The Side Entrance


There was a great interview on NPR about a week ago entitled Muslim Women Challenge American Mosques: ‘Now Is The Time’ with Edina Lekovic. It was discussing the place of women in the masjids. Sadly, many cultural, yet unIslamic, desires made their way west and resign women as nonexistent. As the interview stated, “Now is the time” for change in the masjids, ummah (Muslim community) and backwards mindsets. Another woman was mentioned in the interview; Hind Makki. She has started Side Entrance; an online project asking women to post photos of the women’s prayer areas and entrances. Although these photos range from dank closets to spacious carpeted areas, they all have one thing in common; separation from the men, imam and minbar. Some self righteous men of the boards that govern the masjids have claimed that they separate women by barriers and separate rooms (usually upstairs) in protection of women. However, Prophet Mohamed, sallahu alayhi wa salam, had the women pray behind the men in the same room. “Oh, but the men of today are not like the sahabah,” say the self righteous blowhards. So, what they are saying is that women must be separated, which is not the sunnah, because the men cannot control their gaze? Men and women have responsibility in guarding their chastity, not only the women.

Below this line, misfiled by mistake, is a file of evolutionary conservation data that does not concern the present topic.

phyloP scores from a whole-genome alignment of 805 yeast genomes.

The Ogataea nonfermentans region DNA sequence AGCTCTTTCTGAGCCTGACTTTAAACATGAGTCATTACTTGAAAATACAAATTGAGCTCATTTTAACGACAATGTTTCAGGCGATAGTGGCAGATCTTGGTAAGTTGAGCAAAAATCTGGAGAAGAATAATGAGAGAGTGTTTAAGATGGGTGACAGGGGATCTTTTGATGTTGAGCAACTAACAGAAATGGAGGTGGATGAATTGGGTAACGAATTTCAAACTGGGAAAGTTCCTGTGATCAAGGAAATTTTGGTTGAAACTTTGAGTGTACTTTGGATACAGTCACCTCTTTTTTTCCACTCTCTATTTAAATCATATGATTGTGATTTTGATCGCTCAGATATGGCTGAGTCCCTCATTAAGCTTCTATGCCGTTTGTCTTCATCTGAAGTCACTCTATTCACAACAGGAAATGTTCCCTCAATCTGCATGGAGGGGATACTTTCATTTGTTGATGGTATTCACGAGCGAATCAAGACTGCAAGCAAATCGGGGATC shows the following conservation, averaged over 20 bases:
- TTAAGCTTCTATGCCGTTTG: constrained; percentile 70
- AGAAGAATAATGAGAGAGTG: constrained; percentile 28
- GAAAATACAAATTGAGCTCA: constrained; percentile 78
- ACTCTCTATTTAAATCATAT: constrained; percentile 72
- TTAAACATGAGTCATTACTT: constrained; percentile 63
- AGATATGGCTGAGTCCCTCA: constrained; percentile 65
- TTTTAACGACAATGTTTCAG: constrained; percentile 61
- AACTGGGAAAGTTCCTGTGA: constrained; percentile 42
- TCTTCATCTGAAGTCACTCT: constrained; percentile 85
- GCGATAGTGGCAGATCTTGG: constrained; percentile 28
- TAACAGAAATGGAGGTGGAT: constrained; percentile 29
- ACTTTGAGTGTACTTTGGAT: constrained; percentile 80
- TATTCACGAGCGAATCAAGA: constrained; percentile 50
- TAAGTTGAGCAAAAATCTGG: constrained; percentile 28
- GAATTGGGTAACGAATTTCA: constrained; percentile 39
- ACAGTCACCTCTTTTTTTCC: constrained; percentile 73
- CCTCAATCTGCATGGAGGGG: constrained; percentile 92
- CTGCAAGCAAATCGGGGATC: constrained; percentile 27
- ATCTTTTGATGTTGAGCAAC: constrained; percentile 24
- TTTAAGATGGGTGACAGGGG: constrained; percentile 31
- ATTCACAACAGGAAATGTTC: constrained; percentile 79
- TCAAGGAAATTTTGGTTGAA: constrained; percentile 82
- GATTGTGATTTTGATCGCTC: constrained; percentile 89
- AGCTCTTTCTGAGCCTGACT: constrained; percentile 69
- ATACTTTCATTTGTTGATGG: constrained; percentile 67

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The separation of women from the minbar, imam and men has had many negative effects. What has happened is that women are stuck with the children unable to pray and unable to learn from the imam. Some women have even made the masjid their personal gossip shop; creating a lot of fitnah (trouble). The men are constantly yelling at the women to be quiet, yet are foolish to see that they are the cause, by separating the women from the heart of the masjid. It is a new twist on the old adage of women are to be seen not heard; women are to be heard not seen. In my city there are several masjids and all have barricaded women in one form or another. The original masjid here was created out of an old two story home. There is one entrance for both brothers and sisters. If there is not a large crowd, women can pray downstairs in one of the rooms that is adjacent the men and usually there is a curtain. When the first floor is full, the women are resigned to upstairs. Another masjid, has the women’s area upstairs only. There are two entrances for men; the front and the side. However, there is one entrance for women in the back of the masjid; which is most unsafe considering the neighborhood is nothing more than prostitutes, pedophiles and drug dealers. The thermostat is contained in a key lock box. The men keep it cold in the winter and hot in the summer to keep women from coming. They are also of the mindset that children do not belong in the masjid. The masjid that I attend the most, if at all, has a side entrance for women. Then the women proceed upstairs where they have a nice bathroom, a couple of back rooms and a well carpeted prayer area. The issue with this arrangement however is that the women’s area is a quarter of the men’s area and women are saddled with the children. Every Ramadan is a test for my heart, because the kids take chairs and try to climb up on the half wall that keeps this balcony “private”, while their moms try to pray. Needless, to say, women again cannot see the imam nor minbar. Nor can the women hear any lectures as the socialization commences among the women whether salah is finished or not. The most frustrating part of this masjid is that it is converted from a church. So, in the church, there was plenty of room for the women to be with the men and the balcony housed the organ. Now as a masjid, there is no room for women in the lower section and women are sequestered into an area ordained for an organ. What does that say about Muslims? Prophet Mohamed, sallahu alayhi wa salam, had it right when he had women pray behind the men, in the same room and without a barrier. The masjid was respected as a place of worship. Men took their responsibility as fathers seriously and not just toss them to the moms because they did not want to “deal with them.” Women gained knowledge of their deen (religion) and were respected members of the community. Children were raised in the masjid with love and kindness. I do not understand how some people nowadays think they know better than the Prophet, saw, what is best for our ummah.   UPDATE: My “Side Entrance” photos were published on Hind Makki’s online project.
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